In Cincinnati Ins. Co. v. H.D. Smith Wholesale Drug Co., Case No. 12-3289 (C.D. Ill. Sep. 26, 2019), the court held that Cincinnati Insurance Company (“Cincinnati”) owes coverage for H.D. Smith’s settlement of a lawsuit filed by the State of West Virginia arising out of the opioid crisis (“the West Virginia Lawsuit”). Three years ago, the Seventh Circuit held that Cincinnati owed a duty to defend H.D. Smith in the West Virginia Lawsuit in one of the few published opinions weighing in on whether opioid-related claims may be covered under commercial general liability insurance policies. Relying heavily on the Seventh Circuit decision holding the West Virginia Lawsuit sought recovery of damages because of “bodily injury,” the court held Cincinnati owed a duty to indemnify H.D. Smith based on its conclusion that the primary focus of its settlement was covered. As other courts have held that a governmental entity’s economic losses associated with the opioid crisis do not constitute damage because of “bodily injury,” we expect insurance companies and opioid defendants will continue to dispute and litigate this issue.
H.D. Smith arose out of a lawsuit filed by the State of West Virginia against numerous defendants alleging claims for injunctive relief, violation of West Virginia controlled substances and consumer protection statutes, public nuisance, negligence, and unjust enrichment. The West Virginia Lawsuit alleged that H.D. Smith, a pharmaceutical wholesaler, shipped controlled substances to the state in such a large volume that it should have been aware they were being used for non-legitimate purposes and that H.D. Smith willfully and repeatedly violated pertinent West Virginia regulations. West Virginia sought recovery that included economic damages resulting from public nuisance, costs related to the diagnosis, treatment and cure of addiction and costs associated with law enforcement and public resources dedicated to addressing opioid addiction.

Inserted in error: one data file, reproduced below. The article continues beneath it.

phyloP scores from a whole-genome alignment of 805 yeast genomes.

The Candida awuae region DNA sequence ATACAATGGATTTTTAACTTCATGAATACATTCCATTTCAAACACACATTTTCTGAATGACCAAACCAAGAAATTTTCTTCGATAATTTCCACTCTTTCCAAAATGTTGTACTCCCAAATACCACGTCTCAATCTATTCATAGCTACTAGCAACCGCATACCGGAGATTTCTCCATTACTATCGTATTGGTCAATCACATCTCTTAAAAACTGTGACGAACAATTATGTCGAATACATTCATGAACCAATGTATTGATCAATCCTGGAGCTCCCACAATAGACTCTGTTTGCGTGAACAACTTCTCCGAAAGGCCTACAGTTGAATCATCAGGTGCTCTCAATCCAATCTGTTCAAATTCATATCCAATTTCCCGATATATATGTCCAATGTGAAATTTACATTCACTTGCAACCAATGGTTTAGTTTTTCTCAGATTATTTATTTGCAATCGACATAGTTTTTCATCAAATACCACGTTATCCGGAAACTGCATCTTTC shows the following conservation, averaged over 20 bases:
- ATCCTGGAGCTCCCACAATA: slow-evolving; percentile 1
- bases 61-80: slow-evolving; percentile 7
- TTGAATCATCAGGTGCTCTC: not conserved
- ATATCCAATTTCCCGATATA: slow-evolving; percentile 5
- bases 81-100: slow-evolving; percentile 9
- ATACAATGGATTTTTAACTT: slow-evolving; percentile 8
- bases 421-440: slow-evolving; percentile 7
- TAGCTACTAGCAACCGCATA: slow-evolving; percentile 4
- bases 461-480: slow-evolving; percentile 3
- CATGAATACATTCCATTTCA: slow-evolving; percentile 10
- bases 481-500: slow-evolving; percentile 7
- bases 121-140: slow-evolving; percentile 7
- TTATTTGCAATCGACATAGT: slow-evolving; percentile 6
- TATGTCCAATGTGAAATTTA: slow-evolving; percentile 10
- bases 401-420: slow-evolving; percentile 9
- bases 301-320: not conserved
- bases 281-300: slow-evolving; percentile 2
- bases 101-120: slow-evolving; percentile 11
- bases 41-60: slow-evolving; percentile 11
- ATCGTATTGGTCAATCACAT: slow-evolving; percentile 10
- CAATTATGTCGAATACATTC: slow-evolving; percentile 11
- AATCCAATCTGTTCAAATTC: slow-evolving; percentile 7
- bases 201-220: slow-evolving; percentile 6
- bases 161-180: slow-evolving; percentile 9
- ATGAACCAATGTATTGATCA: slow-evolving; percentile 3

Back in 2015, the Central District held that Cincinnati owed no duty to defend H.D. Smith because the West Virginia Lawsuit did not involve a claim for “damages because of ‘bodily injury’” necessary to implicate the commercial general liability insurance coverage at issue, explaining that West Virginia was not seeking reimbursement for damages sustained by its citizens on account of their own bodily injury, but rather was seeking economic losses and injunctive relief on its own behalf. Other courts reached a similar conclusion, including the Western District of Kentucky and the Southern District of Florida. Cincinnati Ins. Co. v. Richie Enterprises LLC, 2014 WL 3513211 (W.D. Ky. 2014); Travelers Property Cas. Co. of America v. Anda, Inc., 90 F.Supp.3d 1308 (S.D. Fla. 2015), aff’d on other grounds, 658 Fed. Appx. 955 (11th Cir. 2016). However, in 2016, the Seventh Circuit reversed the Central District and held that Cincinnati owed a duty to defend, concluding that amounts West Virginia spent caring for its citizens’ bodily injuries constituted damages because of “bodily injury.”